Understanding the Judicial System
Our judicial system in the United States is one of the best if not the best in the world. The structure was built on the premise that we as individuals have a right to seek restitution from others who may have harmed us including the government. While there are several levels involved in our system each has their own authority which the decisions made can be appealed to a higher level court. This is our right as citizens.
Each state has a level of courts which cases must flow through but certain cases fall under the jurisdiction of the federal court system. Others flow from state courts to federal courts leading the way to the Supreme Court. It is recognized to be the highest law of the land in relation to finalizing court decisions on cases before them. It was established under article III of the Constitution and the authority of the Judiciary Act of 1789. The power extends to all cases in Law and Equity arising from the Constitution. Part of the structure of our court system at this level involves what is called the Judicial Conference of the United States. It was created by the United States Congress in 1922. The members of this conference includes the Chief Justice of the Supreme Court, the chief judge of each court of appeals, a district judge from each regional judicial circuit and the chief judge of the Court of International Trade.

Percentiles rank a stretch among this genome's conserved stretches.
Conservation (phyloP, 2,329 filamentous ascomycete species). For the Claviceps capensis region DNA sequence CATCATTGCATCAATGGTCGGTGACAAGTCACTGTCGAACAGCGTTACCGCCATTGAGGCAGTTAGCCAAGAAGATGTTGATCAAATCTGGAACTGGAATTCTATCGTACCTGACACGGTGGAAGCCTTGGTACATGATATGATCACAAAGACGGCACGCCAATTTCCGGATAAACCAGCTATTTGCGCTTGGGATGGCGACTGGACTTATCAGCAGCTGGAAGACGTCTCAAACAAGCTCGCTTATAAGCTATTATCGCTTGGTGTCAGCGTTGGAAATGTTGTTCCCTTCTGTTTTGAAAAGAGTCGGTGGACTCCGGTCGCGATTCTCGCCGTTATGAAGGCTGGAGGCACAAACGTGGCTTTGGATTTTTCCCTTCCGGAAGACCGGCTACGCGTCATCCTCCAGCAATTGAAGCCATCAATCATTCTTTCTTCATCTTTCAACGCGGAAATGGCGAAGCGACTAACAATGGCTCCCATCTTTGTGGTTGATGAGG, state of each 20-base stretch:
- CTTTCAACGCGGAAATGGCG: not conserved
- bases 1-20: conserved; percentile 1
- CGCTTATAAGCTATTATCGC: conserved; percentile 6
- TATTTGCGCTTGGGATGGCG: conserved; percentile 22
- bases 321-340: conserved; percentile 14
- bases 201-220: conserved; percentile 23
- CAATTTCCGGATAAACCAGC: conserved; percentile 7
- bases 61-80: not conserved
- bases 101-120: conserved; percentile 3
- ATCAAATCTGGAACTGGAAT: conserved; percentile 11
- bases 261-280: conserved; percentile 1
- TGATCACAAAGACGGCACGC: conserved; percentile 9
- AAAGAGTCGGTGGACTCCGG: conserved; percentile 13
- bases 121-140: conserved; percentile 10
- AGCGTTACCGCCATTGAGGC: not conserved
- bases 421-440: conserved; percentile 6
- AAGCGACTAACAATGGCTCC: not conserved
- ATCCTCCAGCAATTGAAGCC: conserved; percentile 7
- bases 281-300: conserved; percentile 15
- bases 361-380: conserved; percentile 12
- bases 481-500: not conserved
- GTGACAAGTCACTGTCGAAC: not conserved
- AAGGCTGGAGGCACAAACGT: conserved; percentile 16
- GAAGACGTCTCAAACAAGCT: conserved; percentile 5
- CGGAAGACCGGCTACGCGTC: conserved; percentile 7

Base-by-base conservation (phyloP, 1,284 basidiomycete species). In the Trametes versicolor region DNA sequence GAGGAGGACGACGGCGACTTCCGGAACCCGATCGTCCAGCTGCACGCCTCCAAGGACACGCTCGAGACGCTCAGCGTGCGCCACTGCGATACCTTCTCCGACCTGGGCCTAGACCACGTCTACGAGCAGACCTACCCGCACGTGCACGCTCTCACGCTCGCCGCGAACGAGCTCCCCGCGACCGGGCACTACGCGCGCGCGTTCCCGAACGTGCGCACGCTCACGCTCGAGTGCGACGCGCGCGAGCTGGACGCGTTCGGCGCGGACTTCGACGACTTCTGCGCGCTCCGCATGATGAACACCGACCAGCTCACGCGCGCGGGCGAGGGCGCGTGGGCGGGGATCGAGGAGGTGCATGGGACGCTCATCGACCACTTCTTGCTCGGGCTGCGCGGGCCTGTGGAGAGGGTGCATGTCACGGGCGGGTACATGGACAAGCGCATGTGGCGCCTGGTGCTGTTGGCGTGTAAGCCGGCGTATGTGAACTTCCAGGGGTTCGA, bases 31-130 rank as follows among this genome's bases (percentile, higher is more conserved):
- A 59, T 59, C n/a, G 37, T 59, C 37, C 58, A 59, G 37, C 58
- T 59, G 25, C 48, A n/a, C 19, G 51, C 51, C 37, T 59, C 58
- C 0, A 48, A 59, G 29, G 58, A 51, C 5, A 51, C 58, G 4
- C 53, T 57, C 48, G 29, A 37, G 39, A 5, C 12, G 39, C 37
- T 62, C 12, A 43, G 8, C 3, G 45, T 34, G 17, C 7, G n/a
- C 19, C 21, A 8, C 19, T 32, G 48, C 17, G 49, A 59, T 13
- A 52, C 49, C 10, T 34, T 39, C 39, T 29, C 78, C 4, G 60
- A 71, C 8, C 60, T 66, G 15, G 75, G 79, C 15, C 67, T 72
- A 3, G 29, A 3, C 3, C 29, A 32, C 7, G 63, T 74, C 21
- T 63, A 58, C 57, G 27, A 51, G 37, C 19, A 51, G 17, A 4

Many individuals may not even know of the existence of the Judicial Conference of the United States. The principal objective of this organization is framing policy guidelines for administration of judicial courts in the United States. In this respect it can have an impact of decisions made in judicial courts of the United States. In addition to judicial courts the system is comprised of bankruptcy courts, district courts, tax courts and the court of appeals for the Armed Forces and for veteran’s claims. Previously I mentioned that as citizens under the Constitution we have the right to seek restitution against the government. Individuals who have claims against the government have their cases heard within the U.S. Court of Federal Claims. It has been referred to as the “keeper of the nation’s conscience” and “the People’s Court”.
Today our courts are inundated with cases before them and the Supreme Court is not excluded in this situation. While there may be an ample quantity of cases that qualify for appeal to the Supreme Court there are many cases that would be considered frivolous. Any court should be able to reject a case based on its merits if it does not now have the authority to do so within the system. The current problem is not the amount of courts cases in the system but the need for tort reform. Frivolous cases need to be brought under control through tort reform. Individuals have a right to sue for restitution but those who bring frivolous lawsuits should be required to pay all court costs, theirs and the defendant if they were to lose their case. The definition of a frivolous lawsuit is one that would have a lack of legal merit and little to no chance of winning